Latin America has been a laboratory for innovative strategic nonviolent action to confront oppression, corruption, human rights violations, and authoritarianism. One of the most salient explanations for why some movements achieve greater scale and effectiveness in meeting their objectives is the skills of movement organizers in unifying the population, planning strategic moves, and maintaining nonviolent discipline. The training and education to improve these skills often requires resources, transnational networks, and information sharing from external actors to complement the contextual knowledge, local legitimacy, and embedded institutional networks of local insiders. This essay proposes a model for international support of nonviolent action training and education that avoids the pitfalls of imposed liberal peacebuilding and colonizing hierarchies that could undermine movement legitimacy and expose activists to greater scrutiny and repression. In order to illustrate how the model works in practice, the essay examines the case of the Regional Institute for the Study and Practice of Strategic Nonviolent Action in the Americas.
[Spanish version of the article above:] Jeffrey D. Pugh & Adriana Rincon, “Tejiendo redes de activismo transnacional: el balance entre estrategias internacionales y locales en la construcción de capacidades para la acción no violenta en América Latina,” Middle Atlantic Review of Latin American Studies 2, no. 1 (2018): 145-160. http://doi.org/10.23870/marlas.194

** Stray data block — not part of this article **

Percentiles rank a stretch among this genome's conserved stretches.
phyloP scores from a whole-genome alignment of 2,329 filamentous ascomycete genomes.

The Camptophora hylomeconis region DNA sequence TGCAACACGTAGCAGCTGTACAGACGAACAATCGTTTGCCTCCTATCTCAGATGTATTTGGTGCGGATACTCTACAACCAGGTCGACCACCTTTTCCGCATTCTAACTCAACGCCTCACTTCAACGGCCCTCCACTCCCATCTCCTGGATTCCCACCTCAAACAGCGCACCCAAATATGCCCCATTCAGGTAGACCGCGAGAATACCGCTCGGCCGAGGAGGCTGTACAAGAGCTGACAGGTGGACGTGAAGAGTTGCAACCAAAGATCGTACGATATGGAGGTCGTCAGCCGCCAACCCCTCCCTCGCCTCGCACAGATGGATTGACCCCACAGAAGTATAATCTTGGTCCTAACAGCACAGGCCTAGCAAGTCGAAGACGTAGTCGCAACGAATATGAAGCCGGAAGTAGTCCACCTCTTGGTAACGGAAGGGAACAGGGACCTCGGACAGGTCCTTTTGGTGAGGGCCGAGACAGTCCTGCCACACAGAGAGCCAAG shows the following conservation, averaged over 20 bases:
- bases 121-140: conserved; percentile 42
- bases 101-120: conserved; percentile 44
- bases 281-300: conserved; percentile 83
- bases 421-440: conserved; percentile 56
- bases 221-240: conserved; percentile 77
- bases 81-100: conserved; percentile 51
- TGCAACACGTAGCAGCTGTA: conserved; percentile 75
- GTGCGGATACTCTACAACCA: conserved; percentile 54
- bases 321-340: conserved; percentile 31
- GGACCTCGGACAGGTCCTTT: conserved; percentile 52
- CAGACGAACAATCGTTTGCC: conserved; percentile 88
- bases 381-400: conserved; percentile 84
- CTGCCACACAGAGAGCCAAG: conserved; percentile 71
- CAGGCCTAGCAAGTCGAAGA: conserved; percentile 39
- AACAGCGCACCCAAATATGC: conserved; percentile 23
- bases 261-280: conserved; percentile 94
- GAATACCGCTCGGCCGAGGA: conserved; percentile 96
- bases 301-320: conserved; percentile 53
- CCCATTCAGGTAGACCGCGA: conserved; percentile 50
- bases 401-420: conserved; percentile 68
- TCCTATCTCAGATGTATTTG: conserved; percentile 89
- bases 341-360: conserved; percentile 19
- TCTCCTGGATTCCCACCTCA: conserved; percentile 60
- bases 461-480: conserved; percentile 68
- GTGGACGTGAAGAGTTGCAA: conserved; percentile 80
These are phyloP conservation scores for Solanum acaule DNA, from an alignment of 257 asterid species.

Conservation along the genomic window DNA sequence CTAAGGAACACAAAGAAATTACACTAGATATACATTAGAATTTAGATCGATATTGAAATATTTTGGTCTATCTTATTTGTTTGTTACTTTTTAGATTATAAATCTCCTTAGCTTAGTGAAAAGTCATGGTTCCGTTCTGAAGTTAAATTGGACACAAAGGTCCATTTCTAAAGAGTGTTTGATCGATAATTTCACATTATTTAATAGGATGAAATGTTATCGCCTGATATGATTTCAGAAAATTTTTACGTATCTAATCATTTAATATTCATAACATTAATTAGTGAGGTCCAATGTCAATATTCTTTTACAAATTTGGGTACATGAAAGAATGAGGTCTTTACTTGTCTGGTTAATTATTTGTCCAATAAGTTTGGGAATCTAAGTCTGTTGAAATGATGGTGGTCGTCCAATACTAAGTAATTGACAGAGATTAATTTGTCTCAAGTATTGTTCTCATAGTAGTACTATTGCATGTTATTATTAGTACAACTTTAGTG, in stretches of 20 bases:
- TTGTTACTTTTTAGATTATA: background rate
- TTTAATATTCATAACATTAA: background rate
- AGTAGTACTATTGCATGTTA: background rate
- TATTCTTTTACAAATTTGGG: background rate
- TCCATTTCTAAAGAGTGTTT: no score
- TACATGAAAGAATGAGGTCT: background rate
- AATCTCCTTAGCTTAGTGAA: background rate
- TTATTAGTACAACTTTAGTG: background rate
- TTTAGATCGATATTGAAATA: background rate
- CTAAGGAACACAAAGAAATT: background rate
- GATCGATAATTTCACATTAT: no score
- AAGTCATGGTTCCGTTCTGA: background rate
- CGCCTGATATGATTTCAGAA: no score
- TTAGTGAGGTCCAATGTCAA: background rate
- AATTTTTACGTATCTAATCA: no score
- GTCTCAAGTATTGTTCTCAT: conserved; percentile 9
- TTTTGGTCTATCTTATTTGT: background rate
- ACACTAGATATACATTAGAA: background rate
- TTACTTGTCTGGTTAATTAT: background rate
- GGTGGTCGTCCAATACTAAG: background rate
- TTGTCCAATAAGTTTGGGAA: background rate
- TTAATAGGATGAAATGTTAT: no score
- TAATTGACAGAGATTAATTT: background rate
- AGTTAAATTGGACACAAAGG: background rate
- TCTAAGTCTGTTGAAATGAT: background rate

América Latina ha sido por décadas un escenario primordial para la creación de innovadoras estrategias de la no violencia con el fin de confrontar la opresión, corrupción, violaciones a los derechos humanos y el autoritarismo. Una de las explicaciones fundamentales del éxito de ciertos movimientos en términos de alcance y efectividad en el logro de sus objetivos es la habilidad de quienes los lideran de unificar a la población, planear acciones estratégicas y mantener la disciplina de la no violencia. La preparación y el entrenamiento para mejorar tales habilidades implican recursos, redes transnacionales e información suministrada por actores externos, así como el conocimiento del contexto, la legitimidad local y las redes locales institucionales. Este ensayo propone un modelo de apoyo internacional de entrenamiento y educación en acción no violenta que evita caer en la trampa de imponer el modelo liberal de la construcción de paz y que desafía jerarquías colonizadoras que podrían poner en peligro la legitimidad de los movimientos y exponer a los activistas a mayor escrutinio y represión. Con el fin de ilustrar cómo este modelo puede operar en la práctica, este ensayo examina el caso del Programa Regional para el Estudio y Práctica de la Acción Estratégica No violenta en las Américas..